I’m here to finally confess that I dread Mother’s Day- because I feel guilty about it and maybe you do too. For me, it’s kind of like my birthday (which I also don’t love) where people ask what I want and say it’s all about me but then I don’t actually get what I want which is always going to be: SLEEP. BATH. READ BOOK. BATH. READ BOOK. SLEEP. What’s yours? In buying this house, I gave up the claw-foot bathtub dream in order to have space for a veggie garden. (Yay, more work for me. What was I thinking)?
Otherwise, I would kill to be left alone. That feels horrible to say out loud- when my family wants to “celebrate me” and I don’t really want to even see them, -unless they are serving me. What can I say, my “love language” is “service” and children are maybe not the best at that. But I don’t hate Mother’s Day because I don’t get what I want or because I don’t have a big bathtub.
I hate Mother’s Day because the weight of responsibility of being a Mom* is CRUSHING and this day reminds me of just how crushing it is and how infrequently my contribution is acknowledged; how unconsciously taken for granted I am. I think about all of the ways our society shows us that the work of mothering is not valued. I finally have a moment to reflect on how I feel day to day- which is still bone-chillingly exhausted even though my kids sleep well. Mentally exhausted, physically exhausted and psychically and spiritually exhausted from worrying about the development of my beautiful little creatures- (not the dogs- I have little patience for the dogs right now and I have guilt about that too.) I am exhausted because even with my feminist boundaries in place to try and get help from my housemates large and small, just asking for help or keeping those boundaries is its own job.
I have great kids- fairly easy to be around, talented, entertaining, sweet, cuddly, polite, beautiful. I have a wonderful partner- literally the most loving, and understanding person ever. But we don’t have a village and we are barely treading water. And I still feel like this even though I have enormous privilege and resources and am extremely confident in the parenting realm because of my life’s work and experience. It makes me nauseous to think about the struggle of my sisters of color, or those living on less, without parenting partners, without the resources I have. Maternal mental health is in crisis in our country. We are down to our last nerve.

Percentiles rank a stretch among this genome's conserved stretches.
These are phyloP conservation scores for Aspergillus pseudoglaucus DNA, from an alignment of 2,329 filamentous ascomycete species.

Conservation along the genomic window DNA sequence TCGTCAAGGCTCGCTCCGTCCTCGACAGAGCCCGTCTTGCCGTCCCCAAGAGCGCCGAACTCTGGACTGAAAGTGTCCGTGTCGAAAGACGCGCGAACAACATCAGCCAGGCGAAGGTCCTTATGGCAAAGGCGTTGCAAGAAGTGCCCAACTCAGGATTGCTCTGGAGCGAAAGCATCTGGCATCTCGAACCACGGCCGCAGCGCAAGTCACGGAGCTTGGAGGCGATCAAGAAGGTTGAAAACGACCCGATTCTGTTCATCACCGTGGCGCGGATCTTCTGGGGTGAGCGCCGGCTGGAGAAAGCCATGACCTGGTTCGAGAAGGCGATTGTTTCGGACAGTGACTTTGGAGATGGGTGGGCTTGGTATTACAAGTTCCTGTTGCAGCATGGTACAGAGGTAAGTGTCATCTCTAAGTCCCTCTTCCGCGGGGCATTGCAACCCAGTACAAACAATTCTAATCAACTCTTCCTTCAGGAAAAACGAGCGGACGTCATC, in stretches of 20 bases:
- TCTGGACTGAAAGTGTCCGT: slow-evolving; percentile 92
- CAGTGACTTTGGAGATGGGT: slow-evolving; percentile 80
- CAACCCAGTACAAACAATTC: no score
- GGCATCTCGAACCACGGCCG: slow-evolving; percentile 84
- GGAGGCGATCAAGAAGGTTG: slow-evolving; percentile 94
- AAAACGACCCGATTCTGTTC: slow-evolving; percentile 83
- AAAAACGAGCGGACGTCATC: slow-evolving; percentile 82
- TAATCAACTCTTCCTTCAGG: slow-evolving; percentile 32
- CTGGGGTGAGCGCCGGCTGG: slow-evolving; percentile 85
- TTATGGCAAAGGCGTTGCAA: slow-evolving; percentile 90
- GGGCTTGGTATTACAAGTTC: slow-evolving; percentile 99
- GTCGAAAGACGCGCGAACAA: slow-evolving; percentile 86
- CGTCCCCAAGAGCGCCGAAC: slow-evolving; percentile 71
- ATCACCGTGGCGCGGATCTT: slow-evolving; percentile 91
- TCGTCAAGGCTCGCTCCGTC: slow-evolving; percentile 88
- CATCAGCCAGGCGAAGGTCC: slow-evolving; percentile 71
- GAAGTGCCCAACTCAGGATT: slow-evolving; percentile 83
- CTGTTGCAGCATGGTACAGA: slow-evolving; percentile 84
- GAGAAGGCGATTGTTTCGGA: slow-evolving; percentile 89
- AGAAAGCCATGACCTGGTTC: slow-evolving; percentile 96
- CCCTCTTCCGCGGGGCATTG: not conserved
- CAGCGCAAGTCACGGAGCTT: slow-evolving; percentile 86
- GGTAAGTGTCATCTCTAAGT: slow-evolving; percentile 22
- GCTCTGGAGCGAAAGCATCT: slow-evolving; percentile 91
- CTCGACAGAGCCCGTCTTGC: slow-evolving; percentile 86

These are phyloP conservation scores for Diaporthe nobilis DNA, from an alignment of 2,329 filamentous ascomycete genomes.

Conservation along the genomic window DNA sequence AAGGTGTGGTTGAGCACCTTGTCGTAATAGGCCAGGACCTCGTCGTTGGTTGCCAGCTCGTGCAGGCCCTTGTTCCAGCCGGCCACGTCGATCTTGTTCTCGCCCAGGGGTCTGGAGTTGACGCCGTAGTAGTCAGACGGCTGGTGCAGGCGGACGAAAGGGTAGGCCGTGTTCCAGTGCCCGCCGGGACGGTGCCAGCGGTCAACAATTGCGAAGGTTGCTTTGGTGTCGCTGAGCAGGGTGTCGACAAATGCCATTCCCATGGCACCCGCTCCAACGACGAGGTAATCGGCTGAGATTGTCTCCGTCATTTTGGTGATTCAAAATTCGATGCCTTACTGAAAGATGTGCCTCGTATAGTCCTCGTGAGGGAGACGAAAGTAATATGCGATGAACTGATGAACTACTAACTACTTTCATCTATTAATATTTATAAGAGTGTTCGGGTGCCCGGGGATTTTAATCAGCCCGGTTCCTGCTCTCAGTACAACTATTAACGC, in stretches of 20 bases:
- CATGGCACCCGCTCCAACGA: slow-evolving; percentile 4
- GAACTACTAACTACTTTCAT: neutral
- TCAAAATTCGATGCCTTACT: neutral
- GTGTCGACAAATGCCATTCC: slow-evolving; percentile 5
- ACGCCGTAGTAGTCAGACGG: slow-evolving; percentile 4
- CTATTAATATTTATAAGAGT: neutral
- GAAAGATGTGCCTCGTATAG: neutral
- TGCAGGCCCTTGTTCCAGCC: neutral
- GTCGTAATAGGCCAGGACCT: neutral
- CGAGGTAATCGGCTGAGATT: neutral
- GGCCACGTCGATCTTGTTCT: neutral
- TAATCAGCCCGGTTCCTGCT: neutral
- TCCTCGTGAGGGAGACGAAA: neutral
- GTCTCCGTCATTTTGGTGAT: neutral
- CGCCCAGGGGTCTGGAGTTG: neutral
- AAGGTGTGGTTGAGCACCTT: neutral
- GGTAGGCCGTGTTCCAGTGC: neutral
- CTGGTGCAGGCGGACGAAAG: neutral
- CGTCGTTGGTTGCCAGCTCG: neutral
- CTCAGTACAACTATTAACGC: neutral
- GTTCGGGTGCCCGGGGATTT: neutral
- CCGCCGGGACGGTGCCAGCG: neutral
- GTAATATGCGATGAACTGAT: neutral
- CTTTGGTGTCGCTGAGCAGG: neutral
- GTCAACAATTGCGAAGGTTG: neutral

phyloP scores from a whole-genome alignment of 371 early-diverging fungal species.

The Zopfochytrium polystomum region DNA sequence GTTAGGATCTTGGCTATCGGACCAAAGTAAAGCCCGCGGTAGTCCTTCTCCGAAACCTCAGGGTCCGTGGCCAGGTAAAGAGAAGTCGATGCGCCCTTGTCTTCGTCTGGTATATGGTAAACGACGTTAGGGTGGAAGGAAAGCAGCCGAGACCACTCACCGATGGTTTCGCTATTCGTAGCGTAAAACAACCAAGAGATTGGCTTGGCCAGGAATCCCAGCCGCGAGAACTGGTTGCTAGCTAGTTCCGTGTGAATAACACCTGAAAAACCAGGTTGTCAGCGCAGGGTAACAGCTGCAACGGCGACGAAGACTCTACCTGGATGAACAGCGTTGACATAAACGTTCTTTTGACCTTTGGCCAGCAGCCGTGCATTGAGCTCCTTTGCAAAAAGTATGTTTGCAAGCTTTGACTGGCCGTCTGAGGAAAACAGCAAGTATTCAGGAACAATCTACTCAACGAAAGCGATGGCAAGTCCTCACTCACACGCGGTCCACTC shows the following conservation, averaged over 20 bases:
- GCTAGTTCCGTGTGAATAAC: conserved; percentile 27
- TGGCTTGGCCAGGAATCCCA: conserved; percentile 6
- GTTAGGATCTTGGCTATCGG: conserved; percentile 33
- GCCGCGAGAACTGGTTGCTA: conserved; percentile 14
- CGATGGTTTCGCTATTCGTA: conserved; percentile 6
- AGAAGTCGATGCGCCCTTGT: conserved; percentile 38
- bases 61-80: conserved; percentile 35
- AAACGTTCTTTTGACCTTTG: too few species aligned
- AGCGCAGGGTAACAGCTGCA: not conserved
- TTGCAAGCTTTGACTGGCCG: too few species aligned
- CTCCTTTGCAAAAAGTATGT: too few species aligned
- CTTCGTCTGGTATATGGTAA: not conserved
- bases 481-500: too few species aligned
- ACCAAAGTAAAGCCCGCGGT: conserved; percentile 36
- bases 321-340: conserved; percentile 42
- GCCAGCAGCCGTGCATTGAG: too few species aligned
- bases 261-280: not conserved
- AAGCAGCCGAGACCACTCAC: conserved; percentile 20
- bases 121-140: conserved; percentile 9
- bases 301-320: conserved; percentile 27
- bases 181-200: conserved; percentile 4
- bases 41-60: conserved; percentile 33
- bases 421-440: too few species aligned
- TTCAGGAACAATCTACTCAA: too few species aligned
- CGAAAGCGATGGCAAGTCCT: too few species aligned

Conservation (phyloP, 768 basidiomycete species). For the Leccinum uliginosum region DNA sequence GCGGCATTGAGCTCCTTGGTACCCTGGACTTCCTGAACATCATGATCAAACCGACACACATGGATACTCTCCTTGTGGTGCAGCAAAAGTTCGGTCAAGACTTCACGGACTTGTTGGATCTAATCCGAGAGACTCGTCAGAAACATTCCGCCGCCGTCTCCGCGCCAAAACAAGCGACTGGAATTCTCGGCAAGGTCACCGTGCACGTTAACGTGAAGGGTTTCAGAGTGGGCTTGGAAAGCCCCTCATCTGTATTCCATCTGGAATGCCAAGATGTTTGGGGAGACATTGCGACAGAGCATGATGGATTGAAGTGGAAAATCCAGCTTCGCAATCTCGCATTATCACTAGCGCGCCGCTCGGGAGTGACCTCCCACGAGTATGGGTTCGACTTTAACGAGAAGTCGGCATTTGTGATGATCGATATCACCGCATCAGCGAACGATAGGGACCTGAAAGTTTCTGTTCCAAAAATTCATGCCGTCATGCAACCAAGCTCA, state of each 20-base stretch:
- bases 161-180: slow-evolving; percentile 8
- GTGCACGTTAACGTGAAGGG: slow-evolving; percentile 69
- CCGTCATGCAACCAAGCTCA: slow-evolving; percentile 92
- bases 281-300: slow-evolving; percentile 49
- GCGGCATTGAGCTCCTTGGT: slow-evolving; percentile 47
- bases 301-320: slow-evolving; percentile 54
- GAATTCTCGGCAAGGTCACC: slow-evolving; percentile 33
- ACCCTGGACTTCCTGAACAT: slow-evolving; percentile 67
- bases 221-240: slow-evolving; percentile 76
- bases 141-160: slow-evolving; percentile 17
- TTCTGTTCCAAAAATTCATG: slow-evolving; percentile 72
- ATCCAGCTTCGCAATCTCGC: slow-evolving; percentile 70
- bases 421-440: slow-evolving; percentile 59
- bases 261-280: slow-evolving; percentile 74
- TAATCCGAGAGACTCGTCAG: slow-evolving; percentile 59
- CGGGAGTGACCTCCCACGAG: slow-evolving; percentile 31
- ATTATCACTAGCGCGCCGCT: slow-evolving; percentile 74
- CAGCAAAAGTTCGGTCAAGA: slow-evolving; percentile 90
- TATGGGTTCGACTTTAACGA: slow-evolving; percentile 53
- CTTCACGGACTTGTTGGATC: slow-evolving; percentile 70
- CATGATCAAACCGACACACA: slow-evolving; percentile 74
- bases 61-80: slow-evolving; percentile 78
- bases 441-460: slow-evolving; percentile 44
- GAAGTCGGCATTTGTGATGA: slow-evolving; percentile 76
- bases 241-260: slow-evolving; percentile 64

8 years into this parent gig, I have come to find that traveling for work is my “me-time” and so I crave work trips more and more (Come see me speak at a baby fair or teach a workshop!) But it is also work time and so when a day promises to be about what I want- it would be nice to have and actual me-day- the compromise was that I did not have to host.
And most likely, Mother’s Day will be about the grandmothers. Figuring out how to balance what I want with what grandma wants- or what 2 (or 4!) grandmas want! Can we make Grandparent’s Day a bigger thing so this won’t happen?! And because we have a two-mom household, of course I also want to make Mommy happy on this day (I’m just “Mom” as in “Mom! Mom! Mom. Mom. Moooommmmm.”) and my wife is a bit more social than me so staying home to rest was what I asked for and not what I am getting this year.
I have a friend who says, “Let’s just pick our own day and tell the family that will be the day we get left alone, since we can’t change the Mother’s Day culture.” But I actually think we can change the Mother’s Day culture. I think Mother’s Day should be truly a no-labor day. What if moms didn’t do any work and those around them forgot about brunch and flower and had to contemplate the intensity of the job that is mothering; think about feminized labor (nannies and teachers are doing the job of mothering too) and feminized unpaid labor- that 24hr-on-call job that cannot be compared to any other job on the planet.
What if we told ’em, “Hey- listen to what it’s like to be me. Really sit and contemplate my contribution”?
So sorry/not sorry if I think this day is BS. I just think that when us moms are asked what we want for Mother’s Day, we either aren’t listened to or we feel too guilty to say what we really crave. It starts with saying out loud – say what you are experiencing. Say what you need. Tell what it honestly feels like to do this work.
*By “mom” and “mother” I don’t mean a gender or sex. I mean these words for brevity to quickly describe those who identify with the work of traditional “mothering” and do so on a consistent basis. People of many genders do the work traditionally known as mothering.
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